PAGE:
Kraft hopes its reformulation - its first in 20 years for the all-beef hot dog - and a massive promotional campaign attract new customers and their palates with a zestier, meatier recipe.
"(Consumers are) continuing to look for higher flavors, beefier, juicier hot dogs and we saw that as an opportunity to grow that portion of our business," said Sean Marks, senior director of marketing for Oscar Mayer.
Both suburban Chicago food manufacturers claim the designation as the nation's top hot dog brand, based on separate readings of market research and sales data. Experts say the frank fight may become more difficult as the economy sours and hot dog consumption - at least among adults - hits its lowest level since the mid-1980s.
"You can say, at best, long-term, it's flat," said Harry Balzer, a vice president with research firm NPD Group. "(But) it's still a valuable market."
So valuable, in fact, that about 956 million packages of hot dogs were sold at U.S. retailers in the past year, according to data from The Nielsen Co. That's on top of the estimated 30 million hot dogs - often regional brands - that Major League Baseball fans down each season at the nation's ballparks.
And with grocery sales of about $2 billion last year hot dogs are far from being discounted. According to NPD data, 48 percent of American children aged 18 and under will eat at least one hot dog in the next two weeks.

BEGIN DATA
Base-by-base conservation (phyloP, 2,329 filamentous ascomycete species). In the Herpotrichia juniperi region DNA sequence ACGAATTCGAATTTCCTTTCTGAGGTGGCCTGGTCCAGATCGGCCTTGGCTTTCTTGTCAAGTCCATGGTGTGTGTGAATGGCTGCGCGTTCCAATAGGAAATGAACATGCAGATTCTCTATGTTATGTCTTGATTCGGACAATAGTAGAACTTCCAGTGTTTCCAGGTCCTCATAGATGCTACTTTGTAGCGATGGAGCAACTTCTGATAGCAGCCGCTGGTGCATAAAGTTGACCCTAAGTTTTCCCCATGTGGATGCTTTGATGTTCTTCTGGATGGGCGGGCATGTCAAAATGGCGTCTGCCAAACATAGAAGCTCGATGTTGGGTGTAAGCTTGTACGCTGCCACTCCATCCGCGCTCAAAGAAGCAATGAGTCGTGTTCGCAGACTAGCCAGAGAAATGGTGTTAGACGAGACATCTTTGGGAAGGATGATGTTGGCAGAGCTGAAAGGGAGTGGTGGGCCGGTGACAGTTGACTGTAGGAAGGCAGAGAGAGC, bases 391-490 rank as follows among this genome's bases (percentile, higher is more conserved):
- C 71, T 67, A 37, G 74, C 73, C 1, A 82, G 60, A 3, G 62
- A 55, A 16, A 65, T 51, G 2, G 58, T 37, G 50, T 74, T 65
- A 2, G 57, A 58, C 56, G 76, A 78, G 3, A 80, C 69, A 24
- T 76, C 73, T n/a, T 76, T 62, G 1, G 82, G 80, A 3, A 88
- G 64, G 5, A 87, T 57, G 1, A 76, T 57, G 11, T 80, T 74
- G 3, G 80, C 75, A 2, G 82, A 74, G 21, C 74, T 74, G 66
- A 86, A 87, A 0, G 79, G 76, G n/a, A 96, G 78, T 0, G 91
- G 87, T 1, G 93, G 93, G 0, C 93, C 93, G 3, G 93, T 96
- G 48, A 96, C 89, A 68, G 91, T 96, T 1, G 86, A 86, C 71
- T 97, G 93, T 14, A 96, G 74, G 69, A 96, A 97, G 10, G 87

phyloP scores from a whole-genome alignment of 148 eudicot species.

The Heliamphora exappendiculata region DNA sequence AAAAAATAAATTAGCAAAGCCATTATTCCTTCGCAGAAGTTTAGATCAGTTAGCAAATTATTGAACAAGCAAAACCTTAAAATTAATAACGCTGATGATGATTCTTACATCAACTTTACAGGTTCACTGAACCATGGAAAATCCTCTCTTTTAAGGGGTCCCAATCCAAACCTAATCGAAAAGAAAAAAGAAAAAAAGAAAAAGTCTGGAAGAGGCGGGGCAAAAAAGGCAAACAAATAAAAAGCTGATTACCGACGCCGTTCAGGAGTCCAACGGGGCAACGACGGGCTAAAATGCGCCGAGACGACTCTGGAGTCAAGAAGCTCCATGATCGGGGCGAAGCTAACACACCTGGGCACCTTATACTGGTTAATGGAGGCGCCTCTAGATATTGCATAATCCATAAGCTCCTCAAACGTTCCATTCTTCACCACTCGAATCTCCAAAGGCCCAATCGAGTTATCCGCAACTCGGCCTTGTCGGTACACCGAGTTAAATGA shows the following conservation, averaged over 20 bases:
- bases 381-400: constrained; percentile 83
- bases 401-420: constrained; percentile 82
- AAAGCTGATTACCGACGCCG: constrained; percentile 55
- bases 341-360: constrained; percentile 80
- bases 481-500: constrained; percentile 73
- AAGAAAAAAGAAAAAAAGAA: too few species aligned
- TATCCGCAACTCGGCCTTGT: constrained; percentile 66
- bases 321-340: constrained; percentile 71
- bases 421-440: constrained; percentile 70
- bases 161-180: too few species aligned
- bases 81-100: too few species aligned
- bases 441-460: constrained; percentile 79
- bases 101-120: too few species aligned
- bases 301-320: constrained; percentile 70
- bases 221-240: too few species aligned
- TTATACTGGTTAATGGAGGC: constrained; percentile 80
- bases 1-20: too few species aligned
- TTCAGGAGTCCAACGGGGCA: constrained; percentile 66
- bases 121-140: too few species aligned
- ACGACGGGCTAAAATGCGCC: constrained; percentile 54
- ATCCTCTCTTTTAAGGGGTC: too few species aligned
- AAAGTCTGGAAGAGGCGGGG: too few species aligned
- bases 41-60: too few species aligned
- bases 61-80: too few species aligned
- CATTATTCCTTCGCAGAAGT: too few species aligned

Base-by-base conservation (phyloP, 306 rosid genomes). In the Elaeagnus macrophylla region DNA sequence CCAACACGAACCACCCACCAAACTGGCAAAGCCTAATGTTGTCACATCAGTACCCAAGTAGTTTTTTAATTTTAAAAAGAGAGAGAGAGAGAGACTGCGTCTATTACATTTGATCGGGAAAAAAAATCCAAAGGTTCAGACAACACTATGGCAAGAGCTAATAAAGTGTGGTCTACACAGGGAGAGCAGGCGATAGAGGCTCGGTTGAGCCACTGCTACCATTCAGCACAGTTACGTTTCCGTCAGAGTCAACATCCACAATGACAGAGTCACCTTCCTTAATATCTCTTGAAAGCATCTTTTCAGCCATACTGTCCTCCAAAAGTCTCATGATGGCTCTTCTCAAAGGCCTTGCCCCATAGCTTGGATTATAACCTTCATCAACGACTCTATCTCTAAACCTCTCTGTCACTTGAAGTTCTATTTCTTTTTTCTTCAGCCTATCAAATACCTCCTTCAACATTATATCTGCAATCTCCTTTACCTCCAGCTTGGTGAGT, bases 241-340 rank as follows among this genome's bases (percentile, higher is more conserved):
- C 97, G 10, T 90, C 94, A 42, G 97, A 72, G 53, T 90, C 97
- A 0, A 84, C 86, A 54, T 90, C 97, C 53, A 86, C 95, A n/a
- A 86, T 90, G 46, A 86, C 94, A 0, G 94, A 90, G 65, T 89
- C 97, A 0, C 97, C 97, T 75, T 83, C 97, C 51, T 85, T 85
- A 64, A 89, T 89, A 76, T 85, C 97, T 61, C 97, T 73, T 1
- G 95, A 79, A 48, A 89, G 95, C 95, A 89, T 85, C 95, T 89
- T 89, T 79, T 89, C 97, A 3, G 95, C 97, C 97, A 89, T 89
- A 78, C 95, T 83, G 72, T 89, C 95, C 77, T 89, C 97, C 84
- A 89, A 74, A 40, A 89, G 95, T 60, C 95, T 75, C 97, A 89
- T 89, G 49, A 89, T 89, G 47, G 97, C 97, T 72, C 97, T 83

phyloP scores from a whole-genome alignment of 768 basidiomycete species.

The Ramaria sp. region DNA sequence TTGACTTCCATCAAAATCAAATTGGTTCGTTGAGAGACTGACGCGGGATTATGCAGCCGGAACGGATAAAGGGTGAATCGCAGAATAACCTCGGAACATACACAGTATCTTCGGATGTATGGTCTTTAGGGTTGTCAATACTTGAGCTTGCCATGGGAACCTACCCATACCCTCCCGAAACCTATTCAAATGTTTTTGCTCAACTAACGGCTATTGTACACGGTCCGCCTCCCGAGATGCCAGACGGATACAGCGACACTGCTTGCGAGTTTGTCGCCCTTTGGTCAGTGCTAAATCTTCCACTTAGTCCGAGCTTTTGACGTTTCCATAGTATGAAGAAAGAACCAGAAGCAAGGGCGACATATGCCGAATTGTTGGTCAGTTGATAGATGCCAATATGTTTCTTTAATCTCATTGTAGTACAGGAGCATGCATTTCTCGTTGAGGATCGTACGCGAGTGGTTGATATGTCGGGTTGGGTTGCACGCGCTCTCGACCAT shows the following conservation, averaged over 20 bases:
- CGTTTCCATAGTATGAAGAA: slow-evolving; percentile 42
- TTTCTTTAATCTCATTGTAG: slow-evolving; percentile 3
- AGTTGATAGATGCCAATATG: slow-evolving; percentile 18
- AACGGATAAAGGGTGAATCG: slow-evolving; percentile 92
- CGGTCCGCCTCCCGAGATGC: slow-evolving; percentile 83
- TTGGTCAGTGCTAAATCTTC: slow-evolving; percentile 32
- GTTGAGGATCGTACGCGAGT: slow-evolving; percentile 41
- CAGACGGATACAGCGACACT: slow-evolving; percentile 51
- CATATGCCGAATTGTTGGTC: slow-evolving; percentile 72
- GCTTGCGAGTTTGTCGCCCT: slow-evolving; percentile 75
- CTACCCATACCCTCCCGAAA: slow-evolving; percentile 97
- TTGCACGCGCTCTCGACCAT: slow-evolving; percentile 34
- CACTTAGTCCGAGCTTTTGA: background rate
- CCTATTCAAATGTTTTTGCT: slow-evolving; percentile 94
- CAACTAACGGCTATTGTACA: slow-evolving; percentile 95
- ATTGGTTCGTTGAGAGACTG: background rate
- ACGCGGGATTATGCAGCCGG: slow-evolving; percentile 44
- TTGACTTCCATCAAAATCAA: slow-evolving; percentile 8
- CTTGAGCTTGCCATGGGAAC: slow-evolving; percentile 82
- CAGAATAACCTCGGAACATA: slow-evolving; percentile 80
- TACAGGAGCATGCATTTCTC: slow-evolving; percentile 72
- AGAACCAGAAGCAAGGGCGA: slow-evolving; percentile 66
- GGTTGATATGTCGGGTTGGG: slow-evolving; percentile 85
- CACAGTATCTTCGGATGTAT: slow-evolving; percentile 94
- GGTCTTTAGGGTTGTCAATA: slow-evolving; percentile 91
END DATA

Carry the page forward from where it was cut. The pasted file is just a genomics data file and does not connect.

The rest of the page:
That alone is enough for companies to take notice - particularly Kraft and Sara Lee, which are both in the midst of turnaround plans aimed at reviving stalled sales.
Kraft, the world's second-largest food company, is also spending the summer promoting its line of snack-sized hot dogs that launched in April by sending its new "Mini Weinermobile" on a nationwide marketing tour along side the full-scale model.
Meanwhile, Sara Lee is touting its angus beef franks, turkey franks and whole-grain buns that it announced in May.
With products like that, it's not just kids the companies hope to woo.
"Both of us are evolving with consumers," said Chuck Hemmingway, brand director for Ball Park.
Stanton Means, a 48-old hot dog aficionado-turned-blogger from Charleston, W.Va., figures he downs nearly a dozen dogs every month while running the Web site WVHotDogs.com.
"In our culture, it's definitely a staple," said Means, who prefers his franks topped with chili, cole slaw, mustard and onions. "I often say that it's an obligatory item for a menu in West Virginia. If you have a restaurant, you have to have a hot dog, even if it's not a hot dog type restaurant."
But if he's cooking for friends, Means admits that even the finest-grade frank doesn't hold a candle to whatever's on sale at the grocery store - Oscar Mayer, Ball Park or otherwise.
"We'll probably look at price point, more than taste," he said. "If I'm buying wieners just to make hot dogs for a picnic, I'm buying the cheap ones."
That's a sentiment analysts say could be hard for Kraft and Sara Lee to overcome.
"I think that area of the store, nine times out of 10, it usually comes down to price," said Morningstar analyst Greggory Warren. "And with customers strapped right now, that does have an impact."
Both companies declined to release specific information on how much they've increased hot dog prices to cope with rising commodities costs or how much they're spending to promote their hot dog products.
But Kraft is pricing its revamped Beef Franks at $3.99 - about a dime more than previous versions.
"You definitely have people who are Ball Park Franks or Oscar Mayer enthusiasts and you're never going to change them," Warren said. "It's just that right now, where the environment is, pushing a premium product is probably not going to go as smoothly as it would have gone two or three years ago."